The federal government has finally bowed to antics of petroleum products marketers who have wittingly adjusted upward the pump price of Premium Motor Spirit(PMS) also called petrol.
Though, before yesterday’s report claiming that the Nigerian National Petroleum Company(NNPC) Limited had officially approved pump from N165 per litre to N179 per litre, most petroleum dispensing outlets in major cities across the country have clandestinely adjusted their pumps upwards.
Checks in Abuja and nearby Niger and Nasarawa states reveal that NNPC stations are selling at N179 per liter while other major stations have adjusted their price boards to N185/litre for petrol or PMS while diesel or Automotive Gas Oil (AGO) is sold for N850/l.
However, petrol marketers associations have kept mum on the development.
According to reports, the NNPC, in a notice to fuel marketers, directed them to change the petrol price on pumps to the new price effective Tuesday.
This was even as the company equally increased the ex-depot price from N148.17 to N167 per litre.
This came after weeks of petrol scarcity resurfaced across the country as fuel retailers were adopting different price bands to force unofficial deregulation attempts.
Already, majority of filling stations in Lagos have adopted different price models, while some filling stations have changed the price on their meters to reflect the current price they are selling at, others have left theirs to show the approved retail price of N165 per litre but were selling above the displayed price.
A key industry operator confided in LEADERSHIP that, there has not been any official document authorising any increase.
While depot operators’ association, major and independent marketers refused to comment on the development, an operator told our correspondent that she can comment if only the price adjustment being speculated in the media comes in the letterhead of the NNPC.
Recall that the Major Oil Marketers Association of Nigeria(MOMAN), recently called for commencement of gradual deregulation of the downstream oil and gas sector to reflect current price of petroleum products.
The marketers noted that, with the escalating energy costs occasioned by the Russia-Ukraine conflict, no country or authority has control of how cost of energy can be priced.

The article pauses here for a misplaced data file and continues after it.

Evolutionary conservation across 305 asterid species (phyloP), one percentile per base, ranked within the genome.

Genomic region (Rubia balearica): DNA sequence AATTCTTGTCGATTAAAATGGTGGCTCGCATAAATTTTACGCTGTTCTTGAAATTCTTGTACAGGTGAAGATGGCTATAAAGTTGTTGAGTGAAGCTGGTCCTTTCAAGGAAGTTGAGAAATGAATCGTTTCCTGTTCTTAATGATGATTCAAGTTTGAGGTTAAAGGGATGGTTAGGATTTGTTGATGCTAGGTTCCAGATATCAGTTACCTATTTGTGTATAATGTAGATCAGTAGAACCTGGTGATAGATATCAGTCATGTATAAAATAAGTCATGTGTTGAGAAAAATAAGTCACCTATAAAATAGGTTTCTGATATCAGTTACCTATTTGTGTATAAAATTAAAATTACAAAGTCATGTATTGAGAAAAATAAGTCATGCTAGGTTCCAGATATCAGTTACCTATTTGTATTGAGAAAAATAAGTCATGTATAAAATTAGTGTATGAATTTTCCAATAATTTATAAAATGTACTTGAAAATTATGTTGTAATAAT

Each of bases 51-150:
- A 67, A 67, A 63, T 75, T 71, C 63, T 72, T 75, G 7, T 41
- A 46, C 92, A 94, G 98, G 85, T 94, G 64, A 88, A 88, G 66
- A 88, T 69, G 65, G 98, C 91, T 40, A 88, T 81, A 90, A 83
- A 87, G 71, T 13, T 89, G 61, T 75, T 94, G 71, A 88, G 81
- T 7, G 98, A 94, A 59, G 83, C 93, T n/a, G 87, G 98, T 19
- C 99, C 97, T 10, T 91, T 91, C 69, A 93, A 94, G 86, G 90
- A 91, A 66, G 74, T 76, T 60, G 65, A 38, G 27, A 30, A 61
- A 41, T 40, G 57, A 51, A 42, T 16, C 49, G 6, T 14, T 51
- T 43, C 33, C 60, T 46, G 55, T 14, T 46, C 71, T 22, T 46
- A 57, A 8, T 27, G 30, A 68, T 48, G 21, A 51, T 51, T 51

Speaking at a virtual meeting with the Federal Competition and Consumer Protection Commission [FCCPC], and the media, the chairman of MOMAN, Olumide Adeosun, said the impact of the conflict is having immense effect on businesses in Nigeria which is largely a consumer country with inactive refining capacity.
On diesel price disparity, Adeosun said, the cost of diesel is actually cheaper in Nigeria.
Comparing Nigeria with Kenya, Zambia and others, he said, though cost of diesel has reached up to N800 a liter, it is still cheaper compared to what it sells in other countries.
Adeosun stated that the price of diesel would have been lower today, and attributed the hike to inaccessibility of foreign exchange at official rate.
He said marketers source forex from parallel market at N620 a dollar but even at that, diesel cost in Nigeria is about $1.29 a liter as against $1.34 a liter in Kenya.
He said, as a country, Nigeria should begin to develop initiatives that will help reduce energy consumption especially as the government cannot sustain escalating subsidy bills.
This, he said, is because other countries are adopting measures like closing borders to export which is indirectly locking Nigeria out of the market, while others are passing the cost to consumers.
“Our subsidy bill is outrageous and we have had a prolonged subsidy regime without saving for the rainy day and this has reduced capacities to deal with the impact.
“We want a phased deregulation. Landing cost of product, high cost of diesel to bridge products across about 500 kilometers, or run our stations is enormous, and all of these add up to cost of doing business and cannot guarantee N165 a liter approved pump price of petrol.
“The other option is for businesses to shut down but I think it is better to have a gradual price adjustment to sustain businesses or cripple the economy totally “ he said.